Courtney Howard is a LAFCA, OFCS and AWFJ member, as well as a Rotten Tomatometer-approved film critic. Her work has been published on Variety, She Knows and Awards Circuit.
Courtney Howard // Film Critic
In some ways I’m happy it took this long.
They say that hindsight is 20/20, but never does this phrase feel more applicable than to that of the catchy hook in writer-director Oren Uziel’s SHIMMER LAKE. The neo-noir crime picture plays backwards, recounting day by day a reversed series of events that leads up to a small-town bank heist gone awry. It’s a terrific thrilling mystery that culminates in a ultra-clever reveal. It’s surprising that it almost didn’t get made.
As I learned speaking with the affable filmmaker by phone, another common turn of phrase revealed itself all too true in bringing the script finally to the screen: patience is a virtue.
Take me through the history of this script. When were you first struck with the idea for it?
It’s the first script I wrote. I had been working on a novel I had a literary agent for. The writers that I like and who I was thinking about were Nick Hornby and Tom Perrotta and I thought I was gonna write a novel and break into the movie industry in that way – like adapt it. It was a time when “chick lit” was a thing and they were trying to make “lad lit,” which didn’t make any sense. I need to write a screenplay and I needed something that can cut through the clutter.
I had this notion that came from when I was a kid watching HBO. I would go to it and whatever movie was on, I would start watching. It doesn’t matter what it was or what part of the movie it was. I had this experience of watching movies that were half over and trying to figure out who was related to who and what led them to each scene while I was also watching the scene. A week later, I would get to the same movie, but half an hour early and suddenly I’d get a lot of the answers to things I didn’t know before. I would watch a movie like that in pieces out of order. I found it to be a way to add a lot of tension and suspense to movies that weren’t necessarily even good when I saw the whole thing lined up.
I thought there was a way that if you did that intentionally, if your goal was to have someone watch it in that HBO experience, but you were putting in set-ups and payoffs into that structure, so it was baked in and not just a gimmick, I thought you could have a lot of fun doing that. I hadn’t seen it before done like that. I don’t think I’d ever write something like that again.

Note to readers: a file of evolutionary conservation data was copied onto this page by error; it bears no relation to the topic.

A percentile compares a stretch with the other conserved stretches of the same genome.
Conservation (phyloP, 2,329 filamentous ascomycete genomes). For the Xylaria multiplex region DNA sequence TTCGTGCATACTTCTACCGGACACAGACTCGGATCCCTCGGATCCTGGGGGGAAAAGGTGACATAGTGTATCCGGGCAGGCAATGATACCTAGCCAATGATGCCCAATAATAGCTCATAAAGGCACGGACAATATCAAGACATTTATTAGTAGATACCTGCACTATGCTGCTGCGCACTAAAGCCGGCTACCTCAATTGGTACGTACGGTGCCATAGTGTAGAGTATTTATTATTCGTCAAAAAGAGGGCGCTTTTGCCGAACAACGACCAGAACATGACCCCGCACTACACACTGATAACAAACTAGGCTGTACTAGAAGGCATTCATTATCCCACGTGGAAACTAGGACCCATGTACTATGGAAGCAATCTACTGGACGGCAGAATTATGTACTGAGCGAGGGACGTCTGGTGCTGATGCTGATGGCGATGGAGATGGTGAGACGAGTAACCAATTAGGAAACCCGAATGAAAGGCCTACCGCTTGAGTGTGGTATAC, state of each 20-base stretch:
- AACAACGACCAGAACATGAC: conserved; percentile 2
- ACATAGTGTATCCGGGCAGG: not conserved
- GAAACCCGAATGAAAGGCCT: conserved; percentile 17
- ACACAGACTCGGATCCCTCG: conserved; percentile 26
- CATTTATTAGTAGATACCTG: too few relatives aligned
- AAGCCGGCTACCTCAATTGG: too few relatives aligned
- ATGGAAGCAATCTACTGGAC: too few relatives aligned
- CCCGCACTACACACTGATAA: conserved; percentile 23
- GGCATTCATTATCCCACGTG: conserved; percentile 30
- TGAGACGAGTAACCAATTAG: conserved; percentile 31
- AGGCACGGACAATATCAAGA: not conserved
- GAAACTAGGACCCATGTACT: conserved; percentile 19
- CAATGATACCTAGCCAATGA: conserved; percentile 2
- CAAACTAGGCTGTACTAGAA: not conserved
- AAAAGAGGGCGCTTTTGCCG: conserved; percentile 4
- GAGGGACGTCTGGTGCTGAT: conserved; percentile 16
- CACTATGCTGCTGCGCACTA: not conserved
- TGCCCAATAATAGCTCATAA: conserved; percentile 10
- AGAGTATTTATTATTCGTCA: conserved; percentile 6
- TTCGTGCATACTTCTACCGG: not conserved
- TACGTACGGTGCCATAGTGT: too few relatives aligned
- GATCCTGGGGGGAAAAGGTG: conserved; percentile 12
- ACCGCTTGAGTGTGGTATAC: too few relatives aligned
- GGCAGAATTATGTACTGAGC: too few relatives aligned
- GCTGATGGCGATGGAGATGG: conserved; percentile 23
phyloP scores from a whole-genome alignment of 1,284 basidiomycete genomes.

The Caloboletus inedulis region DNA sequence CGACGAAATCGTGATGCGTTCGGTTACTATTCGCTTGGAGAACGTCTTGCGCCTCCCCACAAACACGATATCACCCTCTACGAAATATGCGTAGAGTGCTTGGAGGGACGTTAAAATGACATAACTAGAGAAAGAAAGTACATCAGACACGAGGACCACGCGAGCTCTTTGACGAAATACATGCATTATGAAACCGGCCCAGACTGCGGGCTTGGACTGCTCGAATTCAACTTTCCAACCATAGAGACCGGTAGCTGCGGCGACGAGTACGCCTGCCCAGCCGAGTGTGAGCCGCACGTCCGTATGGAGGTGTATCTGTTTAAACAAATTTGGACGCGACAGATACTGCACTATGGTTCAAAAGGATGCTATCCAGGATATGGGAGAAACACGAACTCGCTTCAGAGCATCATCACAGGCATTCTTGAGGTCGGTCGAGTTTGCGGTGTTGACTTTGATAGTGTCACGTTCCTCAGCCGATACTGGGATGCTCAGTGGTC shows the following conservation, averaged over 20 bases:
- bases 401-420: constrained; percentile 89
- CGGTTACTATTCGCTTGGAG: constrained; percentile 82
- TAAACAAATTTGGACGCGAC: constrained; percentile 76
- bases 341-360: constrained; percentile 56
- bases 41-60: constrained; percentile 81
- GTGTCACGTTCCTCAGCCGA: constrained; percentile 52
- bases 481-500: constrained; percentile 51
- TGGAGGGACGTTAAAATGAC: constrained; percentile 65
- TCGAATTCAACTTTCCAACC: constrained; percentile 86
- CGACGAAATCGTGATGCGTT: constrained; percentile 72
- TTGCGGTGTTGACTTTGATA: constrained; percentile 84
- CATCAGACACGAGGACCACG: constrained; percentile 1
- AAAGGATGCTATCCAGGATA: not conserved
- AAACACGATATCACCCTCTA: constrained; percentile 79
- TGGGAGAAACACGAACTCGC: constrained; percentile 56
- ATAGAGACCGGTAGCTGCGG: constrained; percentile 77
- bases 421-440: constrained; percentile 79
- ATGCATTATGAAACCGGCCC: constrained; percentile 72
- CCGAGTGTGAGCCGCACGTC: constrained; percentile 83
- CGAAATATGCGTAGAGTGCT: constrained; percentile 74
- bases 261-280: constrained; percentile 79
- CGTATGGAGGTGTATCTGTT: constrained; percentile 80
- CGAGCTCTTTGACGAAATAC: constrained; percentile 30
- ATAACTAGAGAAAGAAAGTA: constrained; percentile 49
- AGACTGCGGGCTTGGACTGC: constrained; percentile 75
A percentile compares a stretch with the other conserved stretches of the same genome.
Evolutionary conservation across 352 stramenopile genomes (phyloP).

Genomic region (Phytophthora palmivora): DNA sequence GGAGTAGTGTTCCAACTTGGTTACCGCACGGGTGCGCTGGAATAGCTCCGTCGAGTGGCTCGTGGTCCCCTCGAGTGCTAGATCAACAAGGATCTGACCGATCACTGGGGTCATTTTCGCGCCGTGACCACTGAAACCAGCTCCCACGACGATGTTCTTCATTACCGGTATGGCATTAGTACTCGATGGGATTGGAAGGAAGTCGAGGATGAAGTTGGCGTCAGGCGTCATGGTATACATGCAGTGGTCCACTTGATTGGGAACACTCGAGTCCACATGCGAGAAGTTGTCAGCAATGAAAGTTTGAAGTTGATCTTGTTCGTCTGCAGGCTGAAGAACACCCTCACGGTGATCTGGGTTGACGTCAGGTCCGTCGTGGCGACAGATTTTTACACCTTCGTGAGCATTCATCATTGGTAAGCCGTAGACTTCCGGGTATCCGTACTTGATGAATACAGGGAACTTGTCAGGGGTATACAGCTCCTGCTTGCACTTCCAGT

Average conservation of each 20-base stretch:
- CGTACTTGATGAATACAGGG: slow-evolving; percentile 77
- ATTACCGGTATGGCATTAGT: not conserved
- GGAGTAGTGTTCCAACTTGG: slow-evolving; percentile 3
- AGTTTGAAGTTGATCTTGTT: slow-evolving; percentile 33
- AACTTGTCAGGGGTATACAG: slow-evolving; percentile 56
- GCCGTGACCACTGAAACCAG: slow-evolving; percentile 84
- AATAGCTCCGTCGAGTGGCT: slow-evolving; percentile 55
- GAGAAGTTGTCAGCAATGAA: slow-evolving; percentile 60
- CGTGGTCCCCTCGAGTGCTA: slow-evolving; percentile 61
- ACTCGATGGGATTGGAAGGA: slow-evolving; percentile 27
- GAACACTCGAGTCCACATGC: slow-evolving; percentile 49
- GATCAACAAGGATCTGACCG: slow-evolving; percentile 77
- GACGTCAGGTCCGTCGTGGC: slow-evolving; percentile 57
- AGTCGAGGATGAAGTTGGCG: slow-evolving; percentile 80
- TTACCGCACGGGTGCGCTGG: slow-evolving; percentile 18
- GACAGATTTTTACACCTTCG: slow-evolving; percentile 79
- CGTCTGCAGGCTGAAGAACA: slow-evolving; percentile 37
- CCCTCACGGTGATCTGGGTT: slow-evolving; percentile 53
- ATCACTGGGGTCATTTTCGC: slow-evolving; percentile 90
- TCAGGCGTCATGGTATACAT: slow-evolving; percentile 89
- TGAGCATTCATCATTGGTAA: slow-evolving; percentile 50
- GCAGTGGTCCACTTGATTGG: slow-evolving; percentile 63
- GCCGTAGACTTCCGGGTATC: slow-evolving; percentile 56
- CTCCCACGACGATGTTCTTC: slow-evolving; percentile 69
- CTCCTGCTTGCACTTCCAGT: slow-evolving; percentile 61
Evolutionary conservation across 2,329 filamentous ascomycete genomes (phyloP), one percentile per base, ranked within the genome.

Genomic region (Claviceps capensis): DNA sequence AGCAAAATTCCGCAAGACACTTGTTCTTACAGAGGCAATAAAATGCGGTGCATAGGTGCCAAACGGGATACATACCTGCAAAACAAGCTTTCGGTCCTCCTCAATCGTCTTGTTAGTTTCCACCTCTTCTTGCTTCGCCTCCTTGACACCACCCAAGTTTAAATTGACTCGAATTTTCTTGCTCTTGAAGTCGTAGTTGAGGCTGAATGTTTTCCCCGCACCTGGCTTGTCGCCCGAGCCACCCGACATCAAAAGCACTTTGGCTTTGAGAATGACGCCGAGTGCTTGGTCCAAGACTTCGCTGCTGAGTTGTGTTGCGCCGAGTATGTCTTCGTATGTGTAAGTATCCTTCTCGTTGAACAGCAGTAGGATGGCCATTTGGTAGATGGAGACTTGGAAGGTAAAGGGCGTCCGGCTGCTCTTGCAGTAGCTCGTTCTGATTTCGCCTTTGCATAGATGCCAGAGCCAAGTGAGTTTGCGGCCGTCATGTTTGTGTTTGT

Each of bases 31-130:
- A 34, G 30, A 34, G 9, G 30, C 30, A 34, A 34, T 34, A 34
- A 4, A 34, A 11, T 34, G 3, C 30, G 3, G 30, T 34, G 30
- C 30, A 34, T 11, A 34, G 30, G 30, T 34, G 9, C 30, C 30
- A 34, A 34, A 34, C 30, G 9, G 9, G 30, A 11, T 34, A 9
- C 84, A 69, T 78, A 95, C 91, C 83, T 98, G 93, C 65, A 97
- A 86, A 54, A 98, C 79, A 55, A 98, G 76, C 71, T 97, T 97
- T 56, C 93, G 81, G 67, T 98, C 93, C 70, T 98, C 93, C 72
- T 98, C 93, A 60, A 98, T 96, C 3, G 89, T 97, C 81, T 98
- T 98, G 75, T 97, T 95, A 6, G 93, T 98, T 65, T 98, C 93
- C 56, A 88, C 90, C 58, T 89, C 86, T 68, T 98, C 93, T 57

At the time, I didn’t appreciate how challenging it would be. I was too naive. I found out very quickly what worked and what didn’t work. There were things about the characters that were too obvious and then suddenly they would be too random because I’d taken out too much information. It became all about finding the exact right balance in revealing information.
Since this was the first thing you wrote, you took other jobs and this was put on the backburner.
For years and years. It was optioned by Fox Atomic.
Oh my God!
Yeah [laughs]. They had said they wanted to do a little bit of a rewrite and before the check had even cleared, they had gone out of business.
That is crushing!
That was my first and not last introduction to how the movie business works. Then it became this little movie that was at big Fox. Big Fox was never going to make this movie. For years, I cycled through these directors who were interested in it because it was an intriguing, fun script. In the meantime, I was getting sucked into the movie business, working on very small projects working for independent financiers in New York and working my way up the ladder to getting studio work. About four years into the process, Megan Ellison was thinking about making SHIMMER LAKE, but the director she wanted, at that point I controlled the script, the version they were gonna make, I wasn’t thrilled about. I think I was starting to get inklings of wanting to direct it myself.